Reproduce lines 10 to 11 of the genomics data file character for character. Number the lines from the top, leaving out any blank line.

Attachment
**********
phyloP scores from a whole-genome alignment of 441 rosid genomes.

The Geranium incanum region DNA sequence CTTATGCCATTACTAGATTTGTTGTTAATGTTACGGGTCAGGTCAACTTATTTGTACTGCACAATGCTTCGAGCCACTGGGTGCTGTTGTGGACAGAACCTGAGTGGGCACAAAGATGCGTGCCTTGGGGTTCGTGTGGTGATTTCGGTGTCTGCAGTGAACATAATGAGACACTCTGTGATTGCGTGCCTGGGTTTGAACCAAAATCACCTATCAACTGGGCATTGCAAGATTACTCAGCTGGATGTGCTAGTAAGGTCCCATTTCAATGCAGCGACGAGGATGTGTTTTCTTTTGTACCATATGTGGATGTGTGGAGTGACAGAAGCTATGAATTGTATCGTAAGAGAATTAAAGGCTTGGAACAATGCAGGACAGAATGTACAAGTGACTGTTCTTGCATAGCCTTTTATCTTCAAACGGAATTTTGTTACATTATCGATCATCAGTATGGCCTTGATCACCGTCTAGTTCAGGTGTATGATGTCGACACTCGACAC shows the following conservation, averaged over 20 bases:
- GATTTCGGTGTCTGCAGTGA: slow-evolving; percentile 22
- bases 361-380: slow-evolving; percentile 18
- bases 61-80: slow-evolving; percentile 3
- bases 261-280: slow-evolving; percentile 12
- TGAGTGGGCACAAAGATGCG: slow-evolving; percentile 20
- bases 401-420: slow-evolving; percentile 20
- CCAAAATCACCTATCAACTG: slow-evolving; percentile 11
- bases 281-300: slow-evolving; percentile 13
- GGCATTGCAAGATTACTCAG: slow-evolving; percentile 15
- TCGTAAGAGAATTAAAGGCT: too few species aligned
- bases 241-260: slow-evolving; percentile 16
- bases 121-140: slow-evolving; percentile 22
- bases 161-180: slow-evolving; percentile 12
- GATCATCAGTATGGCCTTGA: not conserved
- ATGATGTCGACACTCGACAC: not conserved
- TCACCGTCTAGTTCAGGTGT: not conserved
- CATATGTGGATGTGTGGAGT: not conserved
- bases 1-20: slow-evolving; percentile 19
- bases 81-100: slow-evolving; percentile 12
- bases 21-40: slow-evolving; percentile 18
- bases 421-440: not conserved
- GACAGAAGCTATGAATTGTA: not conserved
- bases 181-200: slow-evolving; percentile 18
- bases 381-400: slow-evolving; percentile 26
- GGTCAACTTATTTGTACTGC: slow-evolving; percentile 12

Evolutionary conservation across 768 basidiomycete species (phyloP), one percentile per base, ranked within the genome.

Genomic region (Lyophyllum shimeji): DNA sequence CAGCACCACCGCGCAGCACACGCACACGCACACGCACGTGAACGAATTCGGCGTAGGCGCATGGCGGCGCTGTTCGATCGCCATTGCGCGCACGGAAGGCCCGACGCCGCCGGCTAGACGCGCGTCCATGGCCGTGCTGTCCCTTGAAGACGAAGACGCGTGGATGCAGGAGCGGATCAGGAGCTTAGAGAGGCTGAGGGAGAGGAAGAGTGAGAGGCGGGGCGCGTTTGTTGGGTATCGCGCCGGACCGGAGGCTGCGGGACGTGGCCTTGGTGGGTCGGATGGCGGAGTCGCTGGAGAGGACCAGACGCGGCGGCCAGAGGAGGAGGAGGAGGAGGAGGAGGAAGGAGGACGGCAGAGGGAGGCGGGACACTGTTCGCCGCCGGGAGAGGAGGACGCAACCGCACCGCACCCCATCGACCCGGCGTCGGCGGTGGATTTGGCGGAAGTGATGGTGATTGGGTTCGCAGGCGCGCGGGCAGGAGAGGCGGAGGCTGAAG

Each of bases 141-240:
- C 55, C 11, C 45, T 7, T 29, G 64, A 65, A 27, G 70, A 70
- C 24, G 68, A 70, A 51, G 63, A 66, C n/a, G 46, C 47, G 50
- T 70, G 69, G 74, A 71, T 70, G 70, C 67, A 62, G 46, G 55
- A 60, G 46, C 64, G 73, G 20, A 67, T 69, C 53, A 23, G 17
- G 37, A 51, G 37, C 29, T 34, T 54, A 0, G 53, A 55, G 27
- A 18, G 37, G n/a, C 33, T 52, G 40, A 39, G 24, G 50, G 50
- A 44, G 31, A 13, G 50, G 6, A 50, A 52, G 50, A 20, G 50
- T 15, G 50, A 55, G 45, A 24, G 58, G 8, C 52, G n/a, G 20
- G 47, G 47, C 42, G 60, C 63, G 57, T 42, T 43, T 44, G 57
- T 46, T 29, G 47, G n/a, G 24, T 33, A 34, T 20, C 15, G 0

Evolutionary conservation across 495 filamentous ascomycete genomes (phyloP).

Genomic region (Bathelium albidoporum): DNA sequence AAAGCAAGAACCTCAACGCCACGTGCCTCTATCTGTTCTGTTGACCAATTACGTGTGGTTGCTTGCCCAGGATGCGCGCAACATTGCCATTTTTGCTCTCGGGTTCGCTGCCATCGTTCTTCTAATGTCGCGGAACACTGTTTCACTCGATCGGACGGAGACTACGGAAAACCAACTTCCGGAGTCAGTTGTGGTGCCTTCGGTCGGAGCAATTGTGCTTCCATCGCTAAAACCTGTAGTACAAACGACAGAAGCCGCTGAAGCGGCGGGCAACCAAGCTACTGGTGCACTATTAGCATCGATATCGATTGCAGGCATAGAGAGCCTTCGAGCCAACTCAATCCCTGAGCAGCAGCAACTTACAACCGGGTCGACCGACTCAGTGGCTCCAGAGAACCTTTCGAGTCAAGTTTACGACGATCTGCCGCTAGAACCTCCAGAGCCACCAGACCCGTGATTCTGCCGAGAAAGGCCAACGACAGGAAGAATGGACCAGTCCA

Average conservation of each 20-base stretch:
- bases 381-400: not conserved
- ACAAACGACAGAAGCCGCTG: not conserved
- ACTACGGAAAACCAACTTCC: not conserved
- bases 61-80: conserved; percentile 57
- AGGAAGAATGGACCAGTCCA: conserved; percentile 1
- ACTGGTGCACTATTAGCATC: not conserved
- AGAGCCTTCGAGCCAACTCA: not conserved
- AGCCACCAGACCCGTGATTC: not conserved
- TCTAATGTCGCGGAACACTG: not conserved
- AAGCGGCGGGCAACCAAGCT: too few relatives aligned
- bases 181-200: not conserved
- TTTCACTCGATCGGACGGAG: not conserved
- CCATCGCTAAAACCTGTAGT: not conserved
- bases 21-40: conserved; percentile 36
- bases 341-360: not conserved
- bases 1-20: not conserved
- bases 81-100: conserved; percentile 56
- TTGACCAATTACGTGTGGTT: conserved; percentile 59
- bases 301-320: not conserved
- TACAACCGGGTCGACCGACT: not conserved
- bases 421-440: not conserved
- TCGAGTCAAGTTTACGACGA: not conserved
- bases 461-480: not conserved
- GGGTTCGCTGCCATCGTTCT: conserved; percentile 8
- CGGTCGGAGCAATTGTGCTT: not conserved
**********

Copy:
- bases 281-300: slow-evolving; percentile 13
- GGCATTGCAAGATTACTCAG: slow-evolving; percentile 15